If landlords or suppliers ask for your personal guarantee — a common business practice — your house or other personal assets might be on the line. Learn how you can minimise the risks.
Home loans are one of the most common ways New Zealand small business owners fund their business.
There are many perks to taking out a second mortgage — including accessible capital for new businesses, low interest rates and flexible repayment options — but also the risk of losing your home if things don’t go according to plan.
But there’s another common business practice that could be putting your house and other personal assets on the line — personal guarantees.
Giving a personal guarantee means agreeing to personally cover one or more debts a business takes on. If the business then becomes unable to pay the debt the personal guarantor will be called upon to repay the amount which is outstanding. For small businesses, the guarantor is usually the owner.
Depending on the circumstances, banks and lending institutions might require a guarantor for a business loan.
But banks aren’t the only ones requesting this form of security. It’s now commonplace for landlords and suppliers to ask business owners to give them their personal guarantee.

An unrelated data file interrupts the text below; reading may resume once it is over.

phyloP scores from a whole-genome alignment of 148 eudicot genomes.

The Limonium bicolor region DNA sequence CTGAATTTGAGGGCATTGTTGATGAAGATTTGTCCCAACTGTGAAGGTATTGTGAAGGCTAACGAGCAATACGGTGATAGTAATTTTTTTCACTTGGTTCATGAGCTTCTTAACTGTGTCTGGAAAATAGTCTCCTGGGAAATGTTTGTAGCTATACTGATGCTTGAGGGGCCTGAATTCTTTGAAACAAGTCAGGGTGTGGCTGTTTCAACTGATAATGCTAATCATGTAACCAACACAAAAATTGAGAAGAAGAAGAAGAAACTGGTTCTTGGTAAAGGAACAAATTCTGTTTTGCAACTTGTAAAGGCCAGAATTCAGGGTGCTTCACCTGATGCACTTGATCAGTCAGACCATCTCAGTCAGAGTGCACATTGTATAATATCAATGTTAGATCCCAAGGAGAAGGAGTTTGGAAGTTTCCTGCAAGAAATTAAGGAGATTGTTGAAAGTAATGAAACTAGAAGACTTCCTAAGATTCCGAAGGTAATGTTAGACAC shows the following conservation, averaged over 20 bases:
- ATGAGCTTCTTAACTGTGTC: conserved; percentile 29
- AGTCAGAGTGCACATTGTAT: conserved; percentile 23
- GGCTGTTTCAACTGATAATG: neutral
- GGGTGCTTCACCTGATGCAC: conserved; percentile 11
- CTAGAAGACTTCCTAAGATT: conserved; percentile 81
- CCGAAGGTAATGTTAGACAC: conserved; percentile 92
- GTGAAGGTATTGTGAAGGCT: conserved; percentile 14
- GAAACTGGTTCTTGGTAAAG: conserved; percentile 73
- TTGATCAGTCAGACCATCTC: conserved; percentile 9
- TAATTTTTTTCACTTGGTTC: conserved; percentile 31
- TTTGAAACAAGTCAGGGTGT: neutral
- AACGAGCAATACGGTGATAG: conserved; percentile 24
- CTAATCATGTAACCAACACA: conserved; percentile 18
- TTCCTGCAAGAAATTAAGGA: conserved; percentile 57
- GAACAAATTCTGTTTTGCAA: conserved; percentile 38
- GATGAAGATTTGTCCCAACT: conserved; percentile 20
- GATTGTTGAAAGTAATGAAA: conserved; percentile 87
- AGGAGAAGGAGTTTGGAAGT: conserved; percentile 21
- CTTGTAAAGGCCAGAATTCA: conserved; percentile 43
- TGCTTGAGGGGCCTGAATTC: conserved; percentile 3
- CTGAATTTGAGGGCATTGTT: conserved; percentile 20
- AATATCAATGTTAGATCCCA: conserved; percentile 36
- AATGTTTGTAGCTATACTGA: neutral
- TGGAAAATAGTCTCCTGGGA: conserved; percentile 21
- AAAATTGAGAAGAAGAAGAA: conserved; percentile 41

“This is risky,” says Wellington-based business coach Steve Hockley. “Most people aren’t aware of what a personal guarantee means.”
Personal guarantees are legally binding, even if you are part of a limited liability company. This means if your business can’t pay its debts, your home and personal assets might be in danger.
There are three options businesses should consider when asked for a personal guarantee, says Hockley.
Assets in your family trust can be protected from most claims, but setting one up and managing it can be costly and time-consuming.
Get tips on when and how to set up family trusts (external link) from the Sorted website.
Show the creditor your strong history of trading and creditworthiness. Ask them to take you by your word and your previous actions.
“If a supplier wants to do business, then they should also be exposed to the risks of running a business,” says Hockley.
In most cases, this is your best option.
If you’re taking out a loan or a lease agreement, ask that the terms of your personal guarantee be terminated or reassessed as soon as the debt is repaid or the current lease is up.
If you’re dealing with suppliers, discuss limiting the timeframe of your personal guarantee to two or three years, during which you can prove your reliability.
This means even if you pay off your loan in full, you will still be personally liable for any future financing or credit card debt. This is standard practice, but you might be able to negotiate this upfront.
Whether taking out a home loan or agreeing to a personal guarantee, assess what the potential pitfalls and payoffs are. If you’re unsure, get advice from a lawyer or business coach.
“Business is risky by nature,” Hockley says. “It all comes down to being really aware of what you’re doing and what you’re agreeing to.”